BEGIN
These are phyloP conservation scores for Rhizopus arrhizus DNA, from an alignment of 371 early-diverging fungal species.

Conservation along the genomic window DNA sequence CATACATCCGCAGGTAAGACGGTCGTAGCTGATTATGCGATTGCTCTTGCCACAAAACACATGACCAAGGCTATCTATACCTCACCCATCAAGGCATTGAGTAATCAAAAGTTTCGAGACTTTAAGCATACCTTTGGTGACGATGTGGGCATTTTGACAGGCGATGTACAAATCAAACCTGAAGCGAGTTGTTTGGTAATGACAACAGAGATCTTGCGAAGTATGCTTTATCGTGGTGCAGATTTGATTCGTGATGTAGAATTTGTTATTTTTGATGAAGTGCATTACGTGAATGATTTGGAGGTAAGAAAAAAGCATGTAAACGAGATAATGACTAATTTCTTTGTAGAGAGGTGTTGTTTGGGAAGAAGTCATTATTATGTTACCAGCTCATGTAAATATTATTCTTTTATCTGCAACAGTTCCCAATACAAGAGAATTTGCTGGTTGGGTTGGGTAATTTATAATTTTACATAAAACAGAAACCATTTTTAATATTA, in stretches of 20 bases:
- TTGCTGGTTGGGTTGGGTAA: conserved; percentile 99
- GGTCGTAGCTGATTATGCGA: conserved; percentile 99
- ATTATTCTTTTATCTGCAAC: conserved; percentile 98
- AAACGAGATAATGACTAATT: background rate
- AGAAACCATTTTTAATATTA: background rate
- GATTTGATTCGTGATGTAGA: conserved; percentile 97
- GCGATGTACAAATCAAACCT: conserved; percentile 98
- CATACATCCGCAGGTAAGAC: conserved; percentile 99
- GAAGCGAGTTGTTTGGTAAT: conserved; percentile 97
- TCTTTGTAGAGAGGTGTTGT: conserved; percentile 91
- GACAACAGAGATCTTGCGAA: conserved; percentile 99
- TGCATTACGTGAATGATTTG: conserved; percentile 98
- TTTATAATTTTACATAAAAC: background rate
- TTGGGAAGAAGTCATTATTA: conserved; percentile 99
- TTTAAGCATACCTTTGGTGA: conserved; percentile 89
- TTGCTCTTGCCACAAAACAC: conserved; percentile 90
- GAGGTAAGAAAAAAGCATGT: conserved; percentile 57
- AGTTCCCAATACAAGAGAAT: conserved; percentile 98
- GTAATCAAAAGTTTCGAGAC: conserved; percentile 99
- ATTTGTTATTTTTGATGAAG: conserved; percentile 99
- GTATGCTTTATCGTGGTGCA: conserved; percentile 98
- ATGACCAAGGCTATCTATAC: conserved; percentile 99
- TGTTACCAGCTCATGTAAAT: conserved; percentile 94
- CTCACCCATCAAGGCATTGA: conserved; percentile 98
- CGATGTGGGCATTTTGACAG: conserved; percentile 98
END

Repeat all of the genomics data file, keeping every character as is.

These are phyloP conservation scores for Rhizopus arrhizus DNA, from an alignment of 371 early-diverging fungal species.

Conservation along the genomic window DNA sequence CATACATCCGCAGGTAAGACGGTCGTAGCTGATTATGCGATTGCTCTTGCCACAAAACACATGACCAAGGCTATCTATACCTCACCCATCAAGGCATTGAGTAATCAAAAGTTTCGAGACTTTAAGCATACCTTTGGTGACGATGTGGGCATTTTGACAGGCGATGTACAAATCAAACCTGAAGCGAGTTGTTTGGTAATGACAACAGAGATCTTGCGAAGTATGCTTTATCGTGGTGCAGATTTGATTCGTGATGTAGAATTTGTTATTTTTGATGAAGTGCATTACGTGAATGATTTGGAGGTAAGAAAAAAGCATGTAAACGAGATAATGACTAATTTCTTTGTAGAGAGGTGTTGTTTGGGAAGAAGTCATTATTATGTTACCAGCTCATGTAAATATTATTCTTTTATCTGCAACAGTTCCCAATACAAGAGAATTTGCTGGTTGGGTTGGGTAATTTATAATTTTACATAAAACAGAAACCATTTTTAATATTA, in stretches of 20 bases:
- TTGCTGGTTGGGTTGGGTAA: conserved; percentile 99
- GGTCGTAGCTGATTATGCGA: conserved; percentile 99
- ATTATTCTTTTATCTGCAAC: conserved; percentile 98
- AAACGAGATAATGACTAATT: background rate
- AGAAACCATTTTTAATATTA: background rate
- GATTTGATTCGTGATGTAGA: conserved; percentile 97
- GCGATGTACAAATCAAACCT: conserved; percentile 98
- CATACATCCGCAGGTAAGAC: conserved; percentile 99
- GAAGCGAGTTGTTTGGTAAT: conserved; percentile 97
- TCTTTGTAGAGAGGTGTTGT: conserved; percentile 91
- GACAACAGAGATCTTGCGAA: conserved; percentile 99
- TGCATTACGTGAATGATTTG: conserved; percentile 98
- TTTATAATTTTACATAAAAC: background rate
- TTGGGAAGAAGTCATTATTA: conserved; percentile 99
- TTTAAGCATACCTTTGGTGA: conserved; percentile 89
- TTGCTCTTGCCACAAAACAC: conserved; percentile 90
- GAGGTAAGAAAAAAGCATGT: conserved; percentile 57
- AGTTCCCAATACAAGAGAAT: conserved; percentile 98
- GTAATCAAAAGTTTCGAGAC: conserved; percentile 99
- ATTTGTTATTTTTGATGAAG: conserved; percentile 99
- GTATGCTTTATCGTGGTGCA: conserved; percentile 98
- ATGACCAAGGCTATCTATAC: conserved; percentile 99
- TGTTACCAGCTCATGTAAAT: conserved; percentile 94
- CTCACCCATCAAGGCATTGA: conserved; percentile 98
- CGATGTGGGCATTTTGACAG: conserved; percentile 98